A federal judge has ruled that the owners of the Sentosa group of nursing homes violated the Trafficking Victims Protection Act by using threats of serious harm against more than 200 nurses from the Philippines.
U.S. District Judge Nina Gershon found that the nursing homes’ owners, Benjamin Landa and Bent Philipson, are personally liable for violations of the anti-trafficking law.
The lawsuit was brought by Rose Ann Paguirigan on behalf of more than 200 nurses who were recruited in the Philippines to work at Sentosa nursing homes in New York.
Ms. Paguirigan presented evidence that the Filipino nurses were not paid the prevailing wages promised in their employment contracts, and that they were required to work in unsafe conditions with inadequate staffing.
Ms. Paguirigan also presented evidence that the nursing homes and their recruiters used threats of serious harm to keep the nurses from leaving.
The Trafficking Victims Protection Act prohibits the use of threats of serious harm or abuse of legal process to obtain the labor or services of a person. Serious harm is defined as “any harm, whether physical or nonphysical, including psychological, financial, or reputational harm, that is sufficiently serious, under all the surrounding circumstances, to compel a reasonable person of the same background and in the same circumstances to perform or to continue performing labor or services in order to avoid incurring that harm.”
Judge Gershon found that the nursing homes and their recruiters violated the anti-trafficking statute by threatening to enforce a $25,000 contract termination penalty against Filipino nurses who wanted to stop working, by filing baseless professional disciplinary complaints against nurses who did stop working, and by asking the Suffolk County District Attorney to obtain indictments for “endangering the welfare of patients” against 10 nurses who stopped working – indictments that were found to be unconstitutional.
Considering all the surrounding circumstances, Judge Gershon found that a reasonable person from the same background as the Filipino nurses would feel compelled to continue working because of these threats. In her decision, Judge Gershon wrote:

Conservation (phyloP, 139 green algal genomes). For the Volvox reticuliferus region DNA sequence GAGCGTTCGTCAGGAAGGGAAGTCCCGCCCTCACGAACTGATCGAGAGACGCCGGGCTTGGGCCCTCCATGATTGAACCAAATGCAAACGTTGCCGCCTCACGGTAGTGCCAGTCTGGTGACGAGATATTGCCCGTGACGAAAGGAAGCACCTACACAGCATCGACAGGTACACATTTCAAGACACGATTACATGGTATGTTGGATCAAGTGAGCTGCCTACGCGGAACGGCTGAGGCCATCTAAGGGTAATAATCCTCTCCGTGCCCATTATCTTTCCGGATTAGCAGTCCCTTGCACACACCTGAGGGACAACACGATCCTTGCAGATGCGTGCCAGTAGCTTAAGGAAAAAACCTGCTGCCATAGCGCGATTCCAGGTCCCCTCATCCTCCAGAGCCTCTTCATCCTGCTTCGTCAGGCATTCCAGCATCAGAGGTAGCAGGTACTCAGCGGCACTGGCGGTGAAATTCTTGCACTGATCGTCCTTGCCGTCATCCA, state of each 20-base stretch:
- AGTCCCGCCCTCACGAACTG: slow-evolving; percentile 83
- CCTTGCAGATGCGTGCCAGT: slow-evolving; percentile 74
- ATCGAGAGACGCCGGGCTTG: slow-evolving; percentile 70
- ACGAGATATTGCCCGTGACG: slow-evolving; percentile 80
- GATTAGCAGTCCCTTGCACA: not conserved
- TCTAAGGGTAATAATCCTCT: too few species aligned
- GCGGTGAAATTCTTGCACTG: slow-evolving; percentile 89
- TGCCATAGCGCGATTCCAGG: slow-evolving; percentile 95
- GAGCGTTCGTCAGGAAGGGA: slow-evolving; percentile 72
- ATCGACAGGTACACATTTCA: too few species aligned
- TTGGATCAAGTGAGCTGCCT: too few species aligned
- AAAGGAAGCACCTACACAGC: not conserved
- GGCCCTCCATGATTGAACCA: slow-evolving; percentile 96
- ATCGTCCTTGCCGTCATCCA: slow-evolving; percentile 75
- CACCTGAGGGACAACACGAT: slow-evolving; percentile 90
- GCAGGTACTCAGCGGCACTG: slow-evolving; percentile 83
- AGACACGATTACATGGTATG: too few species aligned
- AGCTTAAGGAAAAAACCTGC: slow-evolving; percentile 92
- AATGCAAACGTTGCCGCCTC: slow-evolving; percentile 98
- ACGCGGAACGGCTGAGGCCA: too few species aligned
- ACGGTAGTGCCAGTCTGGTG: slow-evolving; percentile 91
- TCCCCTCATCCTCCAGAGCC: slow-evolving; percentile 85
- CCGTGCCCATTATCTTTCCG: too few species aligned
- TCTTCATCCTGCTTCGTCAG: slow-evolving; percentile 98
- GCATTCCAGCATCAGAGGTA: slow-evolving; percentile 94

“The nurses in this lawsuit were all recent arrivals from the Philippines. They were not paid the prevailing wage, and a base salary, despite the terms of their contracts. . . . Critically, if [plaintiff] or any other nurse wanted to stop working for the defendants during the first year of the contract, he or she would have to pay the employer $25,000 pursuant to the liquidated damages provision. This provision constitutes a threat of sufficiently serious financial harm to compel a reasonable person of the same background and in the same circumstances to perform or to continue performing labor or services in order to avoid incurring that harm.”
Judge Gershon ruled that all of the defendants – including the individual owners of the Sentosa nursing homes – are personally liable for damages to the more than 200 nurses caused by violations of the anti-trafficking statute. She also enjoined the defendants from attempting or threatening to enforce the contract termination penalty.
The amount of damages and attorneys’ fees the defendants must pay will be determined in a separate proceeding.
The case is Paguirigan v. Prompt Nursing Employment Agency LLC, et al., 17 Civ. 1302 (E.D.N.Y. Sept. 24, 2019).
John Howley and Leandro B. Lachica of The Howley Law Firm P.C. represent Ms. Paguirigan and the class of more than 200 Filipino nurses. For more information, you may contact them at (212) 601-2728.